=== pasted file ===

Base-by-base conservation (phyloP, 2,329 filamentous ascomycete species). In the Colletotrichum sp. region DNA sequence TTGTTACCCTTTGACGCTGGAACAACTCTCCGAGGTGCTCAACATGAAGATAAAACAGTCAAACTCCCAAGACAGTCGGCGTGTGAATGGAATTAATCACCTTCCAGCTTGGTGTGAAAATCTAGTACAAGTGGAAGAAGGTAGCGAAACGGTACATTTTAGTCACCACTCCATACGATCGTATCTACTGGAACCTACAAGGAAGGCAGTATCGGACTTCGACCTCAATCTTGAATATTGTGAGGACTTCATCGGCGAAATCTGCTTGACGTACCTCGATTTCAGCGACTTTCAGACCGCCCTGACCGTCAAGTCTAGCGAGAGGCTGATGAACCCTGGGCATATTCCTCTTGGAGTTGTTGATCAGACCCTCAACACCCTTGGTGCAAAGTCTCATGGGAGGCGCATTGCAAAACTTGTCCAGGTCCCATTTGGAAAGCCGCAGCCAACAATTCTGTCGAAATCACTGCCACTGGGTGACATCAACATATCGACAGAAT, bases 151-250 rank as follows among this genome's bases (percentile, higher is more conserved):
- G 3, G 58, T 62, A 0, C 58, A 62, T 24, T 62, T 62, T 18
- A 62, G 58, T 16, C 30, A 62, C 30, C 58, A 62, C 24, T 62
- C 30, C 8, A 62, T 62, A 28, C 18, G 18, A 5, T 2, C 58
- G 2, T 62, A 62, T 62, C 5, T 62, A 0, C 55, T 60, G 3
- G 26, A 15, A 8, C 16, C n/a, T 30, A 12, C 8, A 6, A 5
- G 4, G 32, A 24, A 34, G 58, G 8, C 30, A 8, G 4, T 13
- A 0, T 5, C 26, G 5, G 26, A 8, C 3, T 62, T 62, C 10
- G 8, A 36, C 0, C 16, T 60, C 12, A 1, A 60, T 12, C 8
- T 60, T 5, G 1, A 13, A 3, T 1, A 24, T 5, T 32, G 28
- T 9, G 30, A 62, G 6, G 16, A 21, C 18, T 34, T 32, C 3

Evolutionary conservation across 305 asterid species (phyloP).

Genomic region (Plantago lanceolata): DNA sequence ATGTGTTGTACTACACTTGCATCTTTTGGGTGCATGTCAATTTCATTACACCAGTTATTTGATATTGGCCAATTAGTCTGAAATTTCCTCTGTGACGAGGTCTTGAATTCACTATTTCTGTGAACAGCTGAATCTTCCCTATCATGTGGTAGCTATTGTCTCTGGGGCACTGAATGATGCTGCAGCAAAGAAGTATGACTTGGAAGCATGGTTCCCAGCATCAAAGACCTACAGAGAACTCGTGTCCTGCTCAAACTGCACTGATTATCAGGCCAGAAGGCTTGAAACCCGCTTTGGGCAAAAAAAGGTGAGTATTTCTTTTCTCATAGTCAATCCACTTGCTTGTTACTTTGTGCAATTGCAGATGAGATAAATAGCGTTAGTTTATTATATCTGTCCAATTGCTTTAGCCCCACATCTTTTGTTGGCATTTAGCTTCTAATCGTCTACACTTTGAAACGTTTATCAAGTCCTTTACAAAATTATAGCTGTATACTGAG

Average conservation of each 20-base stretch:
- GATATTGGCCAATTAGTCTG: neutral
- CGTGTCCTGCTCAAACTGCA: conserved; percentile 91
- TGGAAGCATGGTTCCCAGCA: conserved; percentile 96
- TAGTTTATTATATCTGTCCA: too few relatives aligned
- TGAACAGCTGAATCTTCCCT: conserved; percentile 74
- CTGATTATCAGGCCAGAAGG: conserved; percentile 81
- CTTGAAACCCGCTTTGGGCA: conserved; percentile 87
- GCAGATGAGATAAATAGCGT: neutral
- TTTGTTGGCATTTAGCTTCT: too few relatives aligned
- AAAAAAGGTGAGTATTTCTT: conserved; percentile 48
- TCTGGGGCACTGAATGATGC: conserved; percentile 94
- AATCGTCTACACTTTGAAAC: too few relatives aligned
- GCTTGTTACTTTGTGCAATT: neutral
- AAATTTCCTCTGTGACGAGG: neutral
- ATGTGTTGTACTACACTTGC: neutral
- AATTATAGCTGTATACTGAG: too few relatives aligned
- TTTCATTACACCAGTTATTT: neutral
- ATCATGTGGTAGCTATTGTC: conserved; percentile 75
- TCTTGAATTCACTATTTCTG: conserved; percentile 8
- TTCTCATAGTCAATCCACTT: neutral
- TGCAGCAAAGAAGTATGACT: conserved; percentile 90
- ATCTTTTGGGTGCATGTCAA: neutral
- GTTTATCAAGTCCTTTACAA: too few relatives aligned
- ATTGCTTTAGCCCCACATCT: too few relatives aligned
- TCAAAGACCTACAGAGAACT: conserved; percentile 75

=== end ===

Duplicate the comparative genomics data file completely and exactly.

Base-by-base conservation (phyloP, 2,329 filamentous ascomycete species). In the Colletotrichum sp. region DNA sequence TTGTTACCCTTTGACGCTGGAACAACTCTCCGAGGTGCTCAACATGAAGATAAAACAGTCAAACTCCCAAGACAGTCGGCGTGTGAATGGAATTAATCACCTTCCAGCTTGGTGTGAAAATCTAGTACAAGTGGAAGAAGGTAGCGAAACGGTACATTTTAGTCACCACTCCATACGATCGTATCTACTGGAACCTACAAGGAAGGCAGTATCGGACTTCGACCTCAATCTTGAATATTGTGAGGACTTCATCGGCGAAATCTGCTTGACGTACCTCGATTTCAGCGACTTTCAGACCGCCCTGACCGTCAAGTCTAGCGAGAGGCTGATGAACCCTGGGCATATTCCTCTTGGAGTTGTTGATCAGACCCTCAACACCCTTGGTGCAAAGTCTCATGGGAGGCGCATTGCAAAACTTGTCCAGGTCCCATTTGGAAAGCCGCAGCCAACAATTCTGTCGAAATCACTGCCACTGGGTGACATCAACATATCGACAGAAT, bases 151-250 rank as follows among this genome's bases (percentile, higher is more conserved):
- G 3, G 58, T 62, A 0, C 58, A 62, T 24, T 62, T 62, T 18
- A 62, G 58, T 16, C 30, A 62, C 30, C 58, A 62, C 24, T 62
- C 30, C 8, A 62, T 62, A 28, C 18, G 18, A 5, T 2, C 58
- G 2, T 62, A 62, T 62, C 5, T 62, A 0, C 55, T 60, G 3
- G 26, A 15, A 8, C 16, C n/a, T 30, A 12, C 8, A 6, A 5
- G 4, G 32, A 24, A 34, G 58, G 8, C 30, A 8, G 4, T 13
- A 0, T 5, C 26, G 5, G 26, A 8, C 3, T 62, T 62, C 10
- G 8, A 36, C 0, C 16, T 60, C 12, A 1, A 60, T 12, C 8
- T 60, T 5, G 1, A 13, A 3, T 1, A 24, T 5, T 32, G 28
- T 9, G 30, A 62, G 6, G 16, A 21, C 18, T 34, T 32, C 3

Evolutionary conservation across 305 asterid species (phyloP).

Genomic region (Plantago lanceolata): DNA sequence ATGTGTTGTACTACACTTGCATCTTTTGGGTGCATGTCAATTTCATTACACCAGTTATTTGATATTGGCCAATTAGTCTGAAATTTCCTCTGTGACGAGGTCTTGAATTCACTATTTCTGTGAACAGCTGAATCTTCCCTATCATGTGGTAGCTATTGTCTCTGGGGCACTGAATGATGCTGCAGCAAAGAAGTATGACTTGGAAGCATGGTTCCCAGCATCAAAGACCTACAGAGAACTCGTGTCCTGCTCAAACTGCACTGATTATCAGGCCAGAAGGCTTGAAACCCGCTTTGGGCAAAAAAAGGTGAGTATTTCTTTTCTCATAGTCAATCCACTTGCTTGTTACTTTGTGCAATTGCAGATGAGATAAATAGCGTTAGTTTATTATATCTGTCCAATTGCTTTAGCCCCACATCTTTTGTTGGCATTTAGCTTCTAATCGTCTACACTTTGAAACGTTTATCAAGTCCTTTACAAAATTATAGCTGTATACTGAG

Average conservation of each 20-base stretch:
- GATATTGGCCAATTAGTCTG: neutral
- CGTGTCCTGCTCAAACTGCA: conserved; percentile 91
- TGGAAGCATGGTTCCCAGCA: conserved; percentile 96
- TAGTTTATTATATCTGTCCA: too few relatives aligned
- TGAACAGCTGAATCTTCCCT: conserved; percentile 74
- CTGATTATCAGGCCAGAAGG: conserved; percentile 81
- CTTGAAACCCGCTTTGGGCA: conserved; percentile 87
- GCAGATGAGATAAATAGCGT: neutral
- TTTGTTGGCATTTAGCTTCT: too few relatives aligned
- AAAAAAGGTGAGTATTTCTT: conserved; percentile 48
- TCTGGGGCACTGAATGATGC: conserved; percentile 94
- AATCGTCTACACTTTGAAAC: too few relatives aligned
- GCTTGTTACTTTGTGCAATT: neutral
- AAATTTCCTCTGTGACGAGG: neutral
- ATGTGTTGTACTACACTTGC: neutral
- AATTATAGCTGTATACTGAG: too few relatives aligned
- TTTCATTACACCAGTTATTT: neutral
- ATCATGTGGTAGCTATTGTC: conserved; percentile 75
- TCTTGAATTCACTATTTCTG: conserved; percentile 8
- TTCTCATAGTCAATCCACTT: neutral
- TGCAGCAAAGAAGTATGACT: conserved; percentile 90
- ATCTTTTGGGTGCATGTCAA: neutral
- GTTTATCAAGTCCTTTACAA: too few relatives aligned
- ATTGCTTTAGCCCCACATCT: too few relatives aligned
- TCAAAGACCTACAGAGAACT: conserved; percentile 75